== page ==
Everyone who attended Game 5 of these strange NBA Finals, a series that has swung wildly from dull (Game 3) to incredibly intense (Game 5), is still shell-shocked to some degree.
The game, and probably the series, will be remembered for Kevin Durant’s ruptured Achilles — the decision to play him, the public tears from Bob Myers, the Golden State Warriors’ president of basketball operations, and the private ones from other Golden State staffers.
In the immediate aftermath of the injury and a classic Golden State comeback, it was difficult to discuss the implications of a potential Achilles tear on the broader league landscape. It could change so many things for so many teams and players: the Knicks, Clippers, Warriors, Nets, Celtics, maybe Kyrie Irving, maybe Anthony Davis, but obviously for Durant more than all of them combined.
Durant will come back from this, but he might never be the same player. The history of Achilles injuries, as detailed by ESPN’s Kevin Pelton, suggests Durant returning as something less than his old self is the most likely outcome.
Durant is not just a superstar. He is maybe the best player in the league, though Kawhi Leonard has asserted his claim — and looked ready to cement it with a one-man, 10-point scoring run that catapulted the Toronto Raptors into a late six-point lead in Monday’s game.
Durant has been there. He is a two-time Finals MVP. He is already, at age 30, 31st all time in scoring with 22,940 career regular-season points. Tall shooters age well. With good health, Durant could have ended up second or third on the scoring list. With pristine health and longevity, he could have challenged Kareem Abdul-Jabbar’s all-time record. He is a few rebounds and assists away from becoming the 18th player with at least 22,000 points, 6,000 rebounds and 3,500 assists.
Again: He is 30. He is on pace to be one of the 10 greatest players ever, and that is probably underselling how his statistical résumé and postseason accomplishments would have looked in a decade had Monday night not happened.
Durant is more than a superstar. He is a historic giant.
As everyone tried to digest the shock of Durant crumbling, a classic Finals game unfolded. We will forget much of the basketball, and that is human and understandable, but here are eight moments I will try to freeze in my brain:
Klay’s first crunchtime 3
This was Golden State’s first possession after the now-infamous Nick Nurse timeout. Nurse’s decision seemed strange in real time, with Toronto up 103-97 and all the momentum in its favor. But in the light of day, it feels as if we are perhaps attaching too much importance to a decision that is easy to see. If Nurse thought the Raptors were gassed, they probably were. The Warriors made only one substitution — Quinn Cook for Andre Iguodala — and it weakened their defense for a possession that could have put the game almost out of reach.
And then Steve Kerr unleashed this beauty. It is a variation of a typical action: big guy sets a screen for ball handler, and as his defender pauses to address that problem, darts away to set a pindown for another shooter. On most such plays, the screener — Draymond Green — cuts toward the hoop to screen for a shooter flying up from the baseline.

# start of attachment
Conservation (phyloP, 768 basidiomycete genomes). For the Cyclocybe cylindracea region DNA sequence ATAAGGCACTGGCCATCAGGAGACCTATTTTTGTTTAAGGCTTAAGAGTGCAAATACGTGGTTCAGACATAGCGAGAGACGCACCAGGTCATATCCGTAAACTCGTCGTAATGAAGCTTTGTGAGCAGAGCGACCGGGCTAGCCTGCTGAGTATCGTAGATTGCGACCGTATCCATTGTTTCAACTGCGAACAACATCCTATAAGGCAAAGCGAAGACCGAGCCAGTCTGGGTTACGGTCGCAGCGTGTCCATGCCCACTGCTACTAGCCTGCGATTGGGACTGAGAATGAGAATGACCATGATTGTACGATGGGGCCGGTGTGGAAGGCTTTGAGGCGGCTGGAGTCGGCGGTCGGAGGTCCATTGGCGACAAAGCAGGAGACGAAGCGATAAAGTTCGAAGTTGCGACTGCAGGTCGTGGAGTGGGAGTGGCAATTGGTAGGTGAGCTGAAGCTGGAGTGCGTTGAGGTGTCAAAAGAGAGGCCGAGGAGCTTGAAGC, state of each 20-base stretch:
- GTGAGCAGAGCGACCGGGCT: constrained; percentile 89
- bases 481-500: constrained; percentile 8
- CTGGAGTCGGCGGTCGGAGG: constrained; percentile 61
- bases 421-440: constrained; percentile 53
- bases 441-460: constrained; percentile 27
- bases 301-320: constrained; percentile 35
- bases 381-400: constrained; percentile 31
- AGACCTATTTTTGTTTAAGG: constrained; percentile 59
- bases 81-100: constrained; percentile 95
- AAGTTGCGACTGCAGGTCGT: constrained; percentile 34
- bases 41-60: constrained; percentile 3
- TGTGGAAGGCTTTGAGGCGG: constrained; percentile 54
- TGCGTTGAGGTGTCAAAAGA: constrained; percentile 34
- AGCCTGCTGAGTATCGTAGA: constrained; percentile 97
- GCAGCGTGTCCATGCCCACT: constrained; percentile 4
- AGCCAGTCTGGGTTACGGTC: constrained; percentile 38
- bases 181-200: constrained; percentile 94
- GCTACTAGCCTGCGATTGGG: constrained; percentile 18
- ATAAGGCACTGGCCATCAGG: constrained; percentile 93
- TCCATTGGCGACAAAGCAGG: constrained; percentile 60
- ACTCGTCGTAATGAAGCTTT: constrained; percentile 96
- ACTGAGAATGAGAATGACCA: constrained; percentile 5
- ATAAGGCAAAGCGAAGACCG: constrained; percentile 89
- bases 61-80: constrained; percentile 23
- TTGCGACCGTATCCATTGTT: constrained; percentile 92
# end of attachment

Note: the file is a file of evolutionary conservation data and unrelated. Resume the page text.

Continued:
Kerr designed this set so that Green slices across the 3-point arc. The Warriors anticipated Toronto would have Green’s man trap Stephen Curry, meaning no defender would be near Thompson as he curled around Green’s second pick.
Toronto had been sending two bodies at Curry for most of the game, but they were in ideal position here to switch instead. They were playing small, with Pascal Siakam on the bench, Leonard at power forward, and Kyle Lowry defending Green. Lowry and Fred VanVleet are tailor-made to switch. But Toronto was in “trap” mode, and this deep cut caught the Raptors off guard.
Leonard does well meeting Thompson on the other side of Green’s pick. Thompson and Green one-up him with a nice bit of improvisation: Green flips around for a second screen, and Thompson dribbles into pay dirt.
A stickler might argue Norman Powell should scramble up from the left corner, but he’s on Cook — a good shooter playing over Iguodala precisely because he merits this sort of respect.
This was in some ways a classic Splash Brothers win. The Warriors hit 20-of-42 from deep; Toronto clanked to an 8-of-32 mark. Golden State outscored Toronto by 36 points from 3-point range. That is really hard to overcome even if you win almost every other statistical category. It reminds a little of Game 4 on the 2016 Finals, when Golden State hit 11 more 3s than Cleveland in an 11-point win that seemed like a gut punch before the severity of Green’s other sort of punch became known.
Golden State also got five 3s combined from Green, Iguodala, DeMarcus Cousins and Cook. They are going to need some threshold of open makes from those guys to win Games 6 and 7.
Klay gives Golden State the lead
It is the passing I’ll remember most. Guys who see the game ahead of everyone else — guys like Iguodala — vibrate with a certain antsiness. They want the ball fast, because they already know where they are going with it, and if you wait an extra half-second to pass to them, the window they see — but you don’t — will close. Iguodala jumps to meet the ball so he can get some extra oomph on what is otherwise almost a touch pass to Green.
“That’s what Andre does,” Thompson told me after the game.
Iguodala and Green fling the ball around so fast, Leonard cannot close out on Thompson without flying by him.
Perhaps Leonard should have stayed closer to Thompson, and wagered Marc Gasol could snuff Iguodala at the rim without help. But when the Warriors move the ball like this, opponents don’t have time to think beyond a crisis response.
A very Klay off-the-dribble 3
How many guys dribble out of post-ups, toward half court, and pivot into contested off-the-dribble 3s? That is ridiculous. Thompson told me after the game he practices that exact shot. “It’s a rhythm shot for me right there,” he said.
The Raptors began doubling Thompson in the post in Game 4, probably to test his hamstring by making him dribble out of tight confines. The Raptors also like to spring traps on actions they have not trapped in prior games just to keep opponents off-balance.
One downside of putting Lowry on Thompson: Thompson is six inches taller than Lowry, and comfortable shooting over him.
Aside from some hiccups in Toronto’s defense over the first 18 minutes, Game 5 was largely well played on both ends — two great teams forcing each other to stretch themselves. Golden State had 52 points halfway through the second quarter; it had scored 54 over the next 30 minutes, and to get there required that crazy run of late-game shot-making.
When Danny Green got the Curry assignment, he did well (at least after the early going) hounding him all over the floor, and using his length to close gaps. VanVleet has managed well against Curry all series.